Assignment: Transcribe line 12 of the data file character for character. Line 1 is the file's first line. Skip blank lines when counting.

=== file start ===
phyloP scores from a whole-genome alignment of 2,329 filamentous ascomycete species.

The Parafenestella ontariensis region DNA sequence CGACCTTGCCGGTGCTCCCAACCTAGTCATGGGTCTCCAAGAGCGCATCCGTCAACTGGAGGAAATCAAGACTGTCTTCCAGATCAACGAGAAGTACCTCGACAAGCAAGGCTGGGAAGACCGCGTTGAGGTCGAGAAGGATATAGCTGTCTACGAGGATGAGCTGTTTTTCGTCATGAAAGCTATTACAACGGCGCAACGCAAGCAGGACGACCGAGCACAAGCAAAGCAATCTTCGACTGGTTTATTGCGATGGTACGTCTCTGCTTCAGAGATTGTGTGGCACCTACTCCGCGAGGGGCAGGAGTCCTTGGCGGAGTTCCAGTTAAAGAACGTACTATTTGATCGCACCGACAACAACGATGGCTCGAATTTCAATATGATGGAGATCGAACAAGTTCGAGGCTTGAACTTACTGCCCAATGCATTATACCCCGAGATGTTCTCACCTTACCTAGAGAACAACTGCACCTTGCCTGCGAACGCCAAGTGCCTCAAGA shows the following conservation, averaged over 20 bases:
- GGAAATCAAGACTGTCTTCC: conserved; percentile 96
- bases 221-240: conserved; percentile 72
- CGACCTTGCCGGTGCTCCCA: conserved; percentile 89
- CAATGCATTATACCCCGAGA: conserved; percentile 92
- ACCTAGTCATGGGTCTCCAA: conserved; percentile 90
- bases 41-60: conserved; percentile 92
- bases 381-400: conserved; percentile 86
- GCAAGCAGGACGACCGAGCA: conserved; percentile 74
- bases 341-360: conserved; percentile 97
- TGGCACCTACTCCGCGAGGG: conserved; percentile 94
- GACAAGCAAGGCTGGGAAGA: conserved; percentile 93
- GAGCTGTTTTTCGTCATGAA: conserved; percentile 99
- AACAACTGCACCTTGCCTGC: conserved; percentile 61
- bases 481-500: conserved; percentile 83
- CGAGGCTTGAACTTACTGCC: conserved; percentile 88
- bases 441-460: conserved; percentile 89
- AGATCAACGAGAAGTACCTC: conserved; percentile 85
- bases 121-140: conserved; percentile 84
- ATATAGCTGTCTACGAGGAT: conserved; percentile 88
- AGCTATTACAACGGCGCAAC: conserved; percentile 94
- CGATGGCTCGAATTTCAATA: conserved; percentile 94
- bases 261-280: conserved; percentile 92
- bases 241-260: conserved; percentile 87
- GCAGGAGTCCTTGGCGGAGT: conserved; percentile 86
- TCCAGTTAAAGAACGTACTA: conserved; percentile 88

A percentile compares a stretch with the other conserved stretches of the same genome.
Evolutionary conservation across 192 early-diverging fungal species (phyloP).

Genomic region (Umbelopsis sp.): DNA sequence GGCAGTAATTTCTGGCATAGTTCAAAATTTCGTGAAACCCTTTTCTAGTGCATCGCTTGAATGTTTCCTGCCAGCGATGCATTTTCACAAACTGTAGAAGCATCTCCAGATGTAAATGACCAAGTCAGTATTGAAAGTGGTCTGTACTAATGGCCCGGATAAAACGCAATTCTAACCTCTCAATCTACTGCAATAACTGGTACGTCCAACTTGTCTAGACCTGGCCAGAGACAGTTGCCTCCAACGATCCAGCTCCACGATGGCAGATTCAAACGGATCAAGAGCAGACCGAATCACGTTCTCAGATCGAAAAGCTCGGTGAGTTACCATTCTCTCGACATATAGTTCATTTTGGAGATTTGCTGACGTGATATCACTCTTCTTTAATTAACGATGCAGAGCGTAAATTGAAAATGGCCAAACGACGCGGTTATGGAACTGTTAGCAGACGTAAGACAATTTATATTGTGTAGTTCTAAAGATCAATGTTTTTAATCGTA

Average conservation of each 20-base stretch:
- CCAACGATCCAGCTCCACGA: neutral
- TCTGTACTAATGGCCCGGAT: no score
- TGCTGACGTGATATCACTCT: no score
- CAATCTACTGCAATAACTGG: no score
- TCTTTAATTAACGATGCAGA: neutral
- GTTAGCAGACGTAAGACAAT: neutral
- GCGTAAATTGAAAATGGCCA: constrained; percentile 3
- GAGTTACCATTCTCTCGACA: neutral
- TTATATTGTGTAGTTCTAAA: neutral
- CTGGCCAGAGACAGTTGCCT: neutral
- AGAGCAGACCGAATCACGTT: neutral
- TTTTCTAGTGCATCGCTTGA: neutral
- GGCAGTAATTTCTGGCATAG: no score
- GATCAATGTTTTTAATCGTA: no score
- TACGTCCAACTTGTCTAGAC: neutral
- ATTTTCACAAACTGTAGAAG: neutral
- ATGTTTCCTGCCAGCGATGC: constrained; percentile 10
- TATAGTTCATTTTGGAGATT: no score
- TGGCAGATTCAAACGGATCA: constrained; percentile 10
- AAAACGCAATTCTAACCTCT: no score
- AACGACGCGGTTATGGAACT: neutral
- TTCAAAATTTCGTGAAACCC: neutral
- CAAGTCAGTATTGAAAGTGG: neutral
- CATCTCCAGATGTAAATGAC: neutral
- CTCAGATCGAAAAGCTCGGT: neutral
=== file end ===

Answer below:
- TGGCACCTACTCCGCGAGGG: conserved; percentile 94